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From Dustin Sallings <dus...@spy.net>
Subject Re: Tweaking the release procedure
Date Fri, 21 Oct 2011 08:54:04 GMT

On Oct 20, 2011, at 9:03 PM, Paul Davis wrote:

> Your argument here and the earlier argument about branches being
> temporary tags confuses me. Both are nothing more than pointers at
> hashes. This is just a social distinction. This entire thread is
> considering social distinctions about community consensus to decide
> what will be the value of the 1.1.1 (for immediate reference) tag.


	Tags and branches are considerably different things with different uses.

	A tag is a first class object with a creator, timestamp, message, and optional GPG signature
with a corresponding ref.  It points to a commit (though it *can* point to other objects,
 you generally don't do that).  A branch is just a symbolic ref pointing to a commit.

	Tags objects are generally harder to get rid of than branches.  Upstream tag deletions aren't
propagated downstream on normal clones (for good reason described in the tag documentation).
 Anyone who clones your repo and updates his clone will most surely receive your new tag and
you will have to ask him to do extra work to remove the tag when you delete it.  That's just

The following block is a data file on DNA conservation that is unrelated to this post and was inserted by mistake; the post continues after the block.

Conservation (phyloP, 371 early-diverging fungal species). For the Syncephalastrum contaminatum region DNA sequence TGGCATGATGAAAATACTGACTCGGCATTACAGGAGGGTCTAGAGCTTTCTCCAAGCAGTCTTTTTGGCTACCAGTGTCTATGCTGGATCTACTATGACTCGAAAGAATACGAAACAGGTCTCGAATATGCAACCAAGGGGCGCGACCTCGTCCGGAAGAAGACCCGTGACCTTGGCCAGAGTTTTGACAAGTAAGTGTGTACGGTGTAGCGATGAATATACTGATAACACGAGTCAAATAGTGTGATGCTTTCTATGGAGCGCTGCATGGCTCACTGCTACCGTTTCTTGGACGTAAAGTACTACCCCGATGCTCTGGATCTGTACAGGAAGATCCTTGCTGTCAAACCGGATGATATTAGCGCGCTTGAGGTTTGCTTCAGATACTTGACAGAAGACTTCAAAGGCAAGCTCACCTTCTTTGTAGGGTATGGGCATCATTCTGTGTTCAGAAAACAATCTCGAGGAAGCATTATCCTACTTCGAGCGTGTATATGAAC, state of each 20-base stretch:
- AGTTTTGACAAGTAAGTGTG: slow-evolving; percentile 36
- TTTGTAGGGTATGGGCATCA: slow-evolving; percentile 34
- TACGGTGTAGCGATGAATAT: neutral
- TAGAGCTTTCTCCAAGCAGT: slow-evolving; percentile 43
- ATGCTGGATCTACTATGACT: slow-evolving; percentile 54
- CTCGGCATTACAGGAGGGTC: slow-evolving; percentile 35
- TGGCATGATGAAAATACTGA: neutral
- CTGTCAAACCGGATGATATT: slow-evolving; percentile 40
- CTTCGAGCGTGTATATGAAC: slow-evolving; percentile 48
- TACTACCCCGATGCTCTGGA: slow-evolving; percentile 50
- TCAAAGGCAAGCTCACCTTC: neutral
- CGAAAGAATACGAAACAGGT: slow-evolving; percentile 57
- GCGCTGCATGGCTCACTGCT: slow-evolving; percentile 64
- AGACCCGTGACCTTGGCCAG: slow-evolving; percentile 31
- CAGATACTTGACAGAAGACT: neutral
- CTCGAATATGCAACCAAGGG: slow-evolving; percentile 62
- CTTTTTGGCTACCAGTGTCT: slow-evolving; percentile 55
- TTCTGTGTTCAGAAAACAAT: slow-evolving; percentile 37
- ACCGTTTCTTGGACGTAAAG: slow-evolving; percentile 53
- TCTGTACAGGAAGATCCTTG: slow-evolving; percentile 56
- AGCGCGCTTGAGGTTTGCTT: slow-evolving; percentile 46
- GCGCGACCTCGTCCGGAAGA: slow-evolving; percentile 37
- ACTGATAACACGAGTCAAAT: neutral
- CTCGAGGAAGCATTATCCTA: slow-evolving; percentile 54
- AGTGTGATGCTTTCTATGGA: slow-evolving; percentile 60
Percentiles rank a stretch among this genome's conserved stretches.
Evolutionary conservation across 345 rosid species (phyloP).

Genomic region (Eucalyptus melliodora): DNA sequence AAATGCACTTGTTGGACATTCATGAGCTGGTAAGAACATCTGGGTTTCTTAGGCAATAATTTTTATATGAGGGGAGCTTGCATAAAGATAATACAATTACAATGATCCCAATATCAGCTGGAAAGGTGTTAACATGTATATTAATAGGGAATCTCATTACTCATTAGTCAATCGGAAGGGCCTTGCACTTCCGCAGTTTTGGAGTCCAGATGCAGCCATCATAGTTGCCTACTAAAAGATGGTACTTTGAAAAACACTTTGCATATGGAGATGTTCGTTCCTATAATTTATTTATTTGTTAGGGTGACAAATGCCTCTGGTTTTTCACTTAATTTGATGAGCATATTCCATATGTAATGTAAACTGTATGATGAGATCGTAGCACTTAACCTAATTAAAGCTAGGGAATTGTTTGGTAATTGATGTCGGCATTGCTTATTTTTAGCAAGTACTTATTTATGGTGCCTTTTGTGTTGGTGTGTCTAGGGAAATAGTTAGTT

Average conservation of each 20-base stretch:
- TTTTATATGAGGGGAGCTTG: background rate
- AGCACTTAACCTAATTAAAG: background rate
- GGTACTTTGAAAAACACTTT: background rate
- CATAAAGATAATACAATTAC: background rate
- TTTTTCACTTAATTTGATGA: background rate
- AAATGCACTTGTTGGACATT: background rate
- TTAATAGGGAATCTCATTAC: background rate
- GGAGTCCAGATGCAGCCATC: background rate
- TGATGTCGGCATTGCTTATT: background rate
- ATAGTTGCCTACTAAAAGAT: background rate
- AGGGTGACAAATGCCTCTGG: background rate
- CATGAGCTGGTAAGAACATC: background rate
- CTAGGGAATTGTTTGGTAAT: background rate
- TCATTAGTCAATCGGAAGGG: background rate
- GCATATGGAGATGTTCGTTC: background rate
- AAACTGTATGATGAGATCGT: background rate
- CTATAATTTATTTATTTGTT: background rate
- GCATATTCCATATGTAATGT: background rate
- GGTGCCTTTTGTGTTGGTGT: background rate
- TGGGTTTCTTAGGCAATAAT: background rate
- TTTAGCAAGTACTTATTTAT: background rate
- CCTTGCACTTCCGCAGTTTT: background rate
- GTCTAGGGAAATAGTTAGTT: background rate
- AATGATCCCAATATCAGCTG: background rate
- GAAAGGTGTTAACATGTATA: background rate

not practical since you can't even know who has cloned your repo.  (try it -- create an "upstream
repo", clone it, tag it, update your clone (pull, etc...), remove the tag and try to convince
the clone to care without manually deleting it there, too)

	Branches, however, at least do have 'git remote update -p' to prune away any local mirrors
of upstream refs when you remove them.


	Tags are, in practice, permanent pointers to important points in the history of the project.
 Branches are named pointers to development locations.  They're often ephemeral (feature branches
are common) and are generally meant to be treated the way you're describing "rc tags".

	Again, I don't really have much of a dog in the fight here.  I'm just suggesting that creating
conventions that are different from what the tools are accustomed to, you might find some
technical difficulties you'd otherwise avoid.

-- 
dustin sallings




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